Donald Trump, Patron of Art

Trump this week, on Confederate monuments:

Trump should know about art that can’t be replaced.

Dust swirled and jackhammers pounded outside the Bonwit Teller building in Manhattan as undocumented immigrants tore apart the façade. It was June 5, 1980, and a sense of bitterness hung over the work site that afternoon; paychecks were often weeks late, but since the Poles didn’t have legal status in the United States, there was little they could do about it.

The exterior they were destroying was an architectural masterpiece–bronze, platinum, hammered aluminum, glazed ceramic and tinted glass that shimmered like jewelry. Many New Yorkers had hoped the grandest portion would survive; curators from the Metropolitan Museum of Art had asked the developer to carefully remove the two bas-relief sculpture panels so they could be restored and put on public display. But that afternoon, the laborers, acting on orders from the developer, smashed the 50-year-old art deco panels into a rubble of stone, pebble and dirt.

The desecration horrified Manhattan’s art community, but the developer, a brash 34-year-old named Donald Trump, dismissed the criticism–pretending to be his own spokesman, “John Barron,” as he talked to reporters by phone. Saving the panels would have cost him $32,000 each, he said, and delayed work for a few days on his $100 million project, Trump Tower. Besides, he declared, he knew more than the curators–the panels had no artistic merit and little financial value.


Trump discovered that taking out the sculptures would delay demolition by two weeks. He wasn’t willing to wait. “On his orders, the demolition workers cut up the grillwork with acetylene torches,”rt wrote. “Then they jackhammered the friezes, dislodged them with crowbars, and pushed the remains inside the building, where they fell to the floor and shattered in a million pieces.”

The art world was shocked. “Architectural sculpture of this quality is rare and would have made definite sense in our collections,” Ashton Hawkins, the vice president and secretary of the Met’s board of trustees, told the New York Times. Robert Miller, a gallery owner who had agreed to assess the friezes, told the paper that “the reliefs are as important as the sculptures on the Rockefeller building. They’ll never be made again.”

The Times reported that Trump also lost a large bronze grillwork, measuring 25 feet in length, from the building that the museum had hoped to save.

So much for irreplaceable art. But we should also be concerned about the promise he made concerning infrastructure.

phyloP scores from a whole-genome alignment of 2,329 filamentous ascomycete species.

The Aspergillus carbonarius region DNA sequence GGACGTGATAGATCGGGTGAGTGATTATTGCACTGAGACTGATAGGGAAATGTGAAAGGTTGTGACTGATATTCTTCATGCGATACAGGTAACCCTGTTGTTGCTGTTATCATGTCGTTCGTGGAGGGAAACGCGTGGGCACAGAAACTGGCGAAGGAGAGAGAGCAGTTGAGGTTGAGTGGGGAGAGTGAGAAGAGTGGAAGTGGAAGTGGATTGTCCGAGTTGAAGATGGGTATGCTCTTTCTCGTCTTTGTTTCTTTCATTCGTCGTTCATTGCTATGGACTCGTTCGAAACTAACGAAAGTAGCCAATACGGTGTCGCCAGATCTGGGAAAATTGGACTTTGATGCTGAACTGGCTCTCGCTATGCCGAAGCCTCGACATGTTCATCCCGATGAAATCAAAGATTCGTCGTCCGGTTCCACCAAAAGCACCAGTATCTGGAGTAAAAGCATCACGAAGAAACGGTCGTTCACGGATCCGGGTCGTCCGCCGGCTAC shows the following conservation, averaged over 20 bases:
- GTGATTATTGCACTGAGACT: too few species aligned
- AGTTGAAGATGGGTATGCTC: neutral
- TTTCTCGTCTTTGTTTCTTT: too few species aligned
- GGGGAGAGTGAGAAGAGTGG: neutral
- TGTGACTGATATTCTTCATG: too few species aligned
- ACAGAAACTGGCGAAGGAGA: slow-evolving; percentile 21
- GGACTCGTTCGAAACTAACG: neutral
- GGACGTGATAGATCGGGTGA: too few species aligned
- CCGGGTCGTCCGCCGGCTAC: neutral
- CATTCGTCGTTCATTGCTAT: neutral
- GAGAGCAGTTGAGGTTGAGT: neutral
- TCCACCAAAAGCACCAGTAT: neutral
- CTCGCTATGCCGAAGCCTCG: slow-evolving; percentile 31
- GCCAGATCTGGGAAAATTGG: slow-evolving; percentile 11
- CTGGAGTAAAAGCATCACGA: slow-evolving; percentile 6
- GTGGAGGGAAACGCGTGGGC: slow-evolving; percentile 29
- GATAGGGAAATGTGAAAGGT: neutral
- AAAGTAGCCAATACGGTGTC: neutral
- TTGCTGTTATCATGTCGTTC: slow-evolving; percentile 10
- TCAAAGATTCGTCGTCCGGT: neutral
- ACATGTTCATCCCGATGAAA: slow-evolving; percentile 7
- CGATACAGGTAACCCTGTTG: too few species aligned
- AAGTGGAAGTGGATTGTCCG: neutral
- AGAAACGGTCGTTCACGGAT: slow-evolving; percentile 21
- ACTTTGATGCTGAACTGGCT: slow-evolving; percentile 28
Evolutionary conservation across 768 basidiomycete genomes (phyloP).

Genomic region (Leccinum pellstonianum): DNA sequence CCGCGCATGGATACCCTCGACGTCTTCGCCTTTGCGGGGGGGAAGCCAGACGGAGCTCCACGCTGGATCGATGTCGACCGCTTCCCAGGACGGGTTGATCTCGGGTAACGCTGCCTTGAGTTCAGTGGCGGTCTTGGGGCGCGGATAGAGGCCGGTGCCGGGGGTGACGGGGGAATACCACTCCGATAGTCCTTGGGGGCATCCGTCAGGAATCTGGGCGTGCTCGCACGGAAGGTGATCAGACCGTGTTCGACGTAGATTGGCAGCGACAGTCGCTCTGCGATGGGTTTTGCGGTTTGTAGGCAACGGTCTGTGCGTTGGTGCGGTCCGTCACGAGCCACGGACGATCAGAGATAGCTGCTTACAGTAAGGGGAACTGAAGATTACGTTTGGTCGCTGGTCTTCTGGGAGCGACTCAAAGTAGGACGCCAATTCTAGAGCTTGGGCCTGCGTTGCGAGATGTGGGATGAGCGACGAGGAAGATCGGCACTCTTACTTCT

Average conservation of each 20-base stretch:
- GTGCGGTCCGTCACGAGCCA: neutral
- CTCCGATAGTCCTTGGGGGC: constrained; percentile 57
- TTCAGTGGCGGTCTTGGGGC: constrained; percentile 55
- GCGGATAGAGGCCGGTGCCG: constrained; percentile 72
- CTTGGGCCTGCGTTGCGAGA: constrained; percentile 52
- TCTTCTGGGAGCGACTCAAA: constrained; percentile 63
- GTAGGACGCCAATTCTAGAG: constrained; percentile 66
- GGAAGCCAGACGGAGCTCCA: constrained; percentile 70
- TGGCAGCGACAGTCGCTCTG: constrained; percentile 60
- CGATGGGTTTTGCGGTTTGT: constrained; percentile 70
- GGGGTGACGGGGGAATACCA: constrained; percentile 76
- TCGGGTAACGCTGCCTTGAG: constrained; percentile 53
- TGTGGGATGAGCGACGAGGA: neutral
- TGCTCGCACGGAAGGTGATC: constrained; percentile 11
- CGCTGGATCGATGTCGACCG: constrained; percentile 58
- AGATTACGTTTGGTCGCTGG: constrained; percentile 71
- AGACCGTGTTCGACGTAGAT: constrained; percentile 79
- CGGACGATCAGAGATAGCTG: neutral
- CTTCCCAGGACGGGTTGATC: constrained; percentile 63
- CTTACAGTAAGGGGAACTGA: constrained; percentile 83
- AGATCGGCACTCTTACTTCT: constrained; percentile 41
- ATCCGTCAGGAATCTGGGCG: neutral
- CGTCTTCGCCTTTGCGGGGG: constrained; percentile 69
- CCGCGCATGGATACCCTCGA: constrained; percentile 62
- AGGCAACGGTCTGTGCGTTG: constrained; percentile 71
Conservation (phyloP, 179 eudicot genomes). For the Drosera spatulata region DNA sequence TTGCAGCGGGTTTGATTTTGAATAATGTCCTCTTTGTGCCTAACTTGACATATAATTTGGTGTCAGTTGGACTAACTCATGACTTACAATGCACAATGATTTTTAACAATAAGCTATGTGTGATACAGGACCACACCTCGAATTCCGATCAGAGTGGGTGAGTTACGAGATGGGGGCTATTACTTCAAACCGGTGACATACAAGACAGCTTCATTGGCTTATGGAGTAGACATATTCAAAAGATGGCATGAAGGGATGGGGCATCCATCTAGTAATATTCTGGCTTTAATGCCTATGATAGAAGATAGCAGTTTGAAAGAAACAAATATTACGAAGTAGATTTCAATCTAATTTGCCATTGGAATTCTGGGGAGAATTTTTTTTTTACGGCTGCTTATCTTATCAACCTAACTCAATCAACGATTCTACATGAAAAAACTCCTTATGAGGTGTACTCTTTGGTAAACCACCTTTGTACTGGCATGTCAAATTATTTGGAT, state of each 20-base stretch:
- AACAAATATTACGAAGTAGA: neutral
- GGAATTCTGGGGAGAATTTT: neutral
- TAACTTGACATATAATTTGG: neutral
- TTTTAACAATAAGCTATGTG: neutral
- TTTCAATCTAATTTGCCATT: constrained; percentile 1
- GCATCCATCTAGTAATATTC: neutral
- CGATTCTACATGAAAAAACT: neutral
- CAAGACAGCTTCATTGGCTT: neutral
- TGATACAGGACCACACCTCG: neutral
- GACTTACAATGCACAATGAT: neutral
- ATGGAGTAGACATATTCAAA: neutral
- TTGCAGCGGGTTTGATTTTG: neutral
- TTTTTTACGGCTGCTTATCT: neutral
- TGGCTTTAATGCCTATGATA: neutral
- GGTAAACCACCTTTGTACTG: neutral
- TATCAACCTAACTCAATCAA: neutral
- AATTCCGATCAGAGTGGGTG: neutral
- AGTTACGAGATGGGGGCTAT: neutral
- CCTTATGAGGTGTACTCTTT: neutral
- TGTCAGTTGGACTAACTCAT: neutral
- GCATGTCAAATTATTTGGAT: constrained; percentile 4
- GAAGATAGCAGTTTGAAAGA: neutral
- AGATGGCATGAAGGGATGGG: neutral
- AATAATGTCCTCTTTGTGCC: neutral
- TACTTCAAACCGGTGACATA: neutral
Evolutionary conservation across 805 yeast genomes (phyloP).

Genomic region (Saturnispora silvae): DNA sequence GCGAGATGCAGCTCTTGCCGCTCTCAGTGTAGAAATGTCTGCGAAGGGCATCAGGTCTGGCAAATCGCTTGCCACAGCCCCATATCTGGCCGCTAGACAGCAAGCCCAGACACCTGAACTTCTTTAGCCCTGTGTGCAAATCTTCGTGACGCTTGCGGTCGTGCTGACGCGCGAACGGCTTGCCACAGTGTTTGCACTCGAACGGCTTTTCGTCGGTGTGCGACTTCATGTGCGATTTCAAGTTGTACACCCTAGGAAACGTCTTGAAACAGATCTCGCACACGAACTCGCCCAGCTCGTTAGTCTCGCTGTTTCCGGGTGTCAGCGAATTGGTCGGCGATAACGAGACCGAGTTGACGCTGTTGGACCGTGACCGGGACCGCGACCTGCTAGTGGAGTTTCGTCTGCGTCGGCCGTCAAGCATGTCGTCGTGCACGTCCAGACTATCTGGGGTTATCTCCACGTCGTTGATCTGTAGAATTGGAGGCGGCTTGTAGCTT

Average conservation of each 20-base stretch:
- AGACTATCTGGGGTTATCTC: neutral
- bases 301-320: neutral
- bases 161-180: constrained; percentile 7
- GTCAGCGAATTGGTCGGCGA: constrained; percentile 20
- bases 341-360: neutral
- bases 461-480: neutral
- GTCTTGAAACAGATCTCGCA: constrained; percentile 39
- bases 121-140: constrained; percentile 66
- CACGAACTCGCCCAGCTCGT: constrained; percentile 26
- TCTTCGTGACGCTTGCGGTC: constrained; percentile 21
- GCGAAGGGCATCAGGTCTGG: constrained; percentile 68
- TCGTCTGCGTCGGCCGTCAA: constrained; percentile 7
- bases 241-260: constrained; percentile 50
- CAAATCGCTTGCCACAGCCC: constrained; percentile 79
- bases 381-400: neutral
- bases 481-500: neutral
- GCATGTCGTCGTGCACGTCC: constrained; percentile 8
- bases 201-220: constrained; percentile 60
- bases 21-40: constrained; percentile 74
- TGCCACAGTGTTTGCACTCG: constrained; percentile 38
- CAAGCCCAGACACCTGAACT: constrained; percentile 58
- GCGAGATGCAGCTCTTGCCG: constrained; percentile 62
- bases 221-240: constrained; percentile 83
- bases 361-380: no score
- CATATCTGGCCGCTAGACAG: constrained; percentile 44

U.S. President Donald Trump on Tuesday rolled back rules regarding environmental reviews and restrictions on government-funded building projects in flood-prone areas as part of his proposal to spend $1 trillion to fix aging U.S. infrastructure.

Trump’s latest executive order would speed approvals of permits for highways, bridges, pipelines and other major building efforts. It revokes an Obama-era executive order aimed at reducing exposure to flooding, sea level rise and other consequences of climate change.

“It’s going to be quick. It’s going to be a very streamlined process. And by the way, if it doesn’t meet environmental safeguards, we’re not going to approve it – very simple,” Trump said at a press conference at Trump Tower in New York.

Well, unless it costs somebody money or slows down construction by a few days. I mean, who needs spotted owls, right? No artistic merit.

7 thoughts on “Donald Trump, Patron of Art

  1. Trump is a graduate of the Hermann Goering Academy of Fine Arts and Architectural Preservation. (h/t to Geo. Sanders and M. Monroe in “All About Eve”)

  2. Bannon is out. How can a blogger keep up. The man moves from disaster to disaster at lightning speed

  3. t-RUMP doesn’t love Impressionist’s Monet and Manet.

    What he loves and leaves a big impression on him, is MONEY!!!

  4. I remember this act of vandalism and the fact that the Polish workers were treated so badly and I was surprised that so many people who voted for this crass destroyer, didn’t remember this appalling act. If the panels had been covered with gilding, would these have stood a chance?King Midas turned everything that he touched with gold and look where it got him!

  5. rosemary,
    Yeah, I was living in NYC during the late 70’s until the early 90’s, and I remember that one well – as well as his many other fuster-clucks regarding destroying things which were worth a great deal more to humanity than this preening, narcissistic jackass. AND, of course, his abuse of workers and contractors.

  6. My avatar on my laptop is different from the one on my Nook!


    I much prefer the perplexed, bemused, and slightly angry yellow circle, to what looks to me like a squished eyeglass-wearing starfish.

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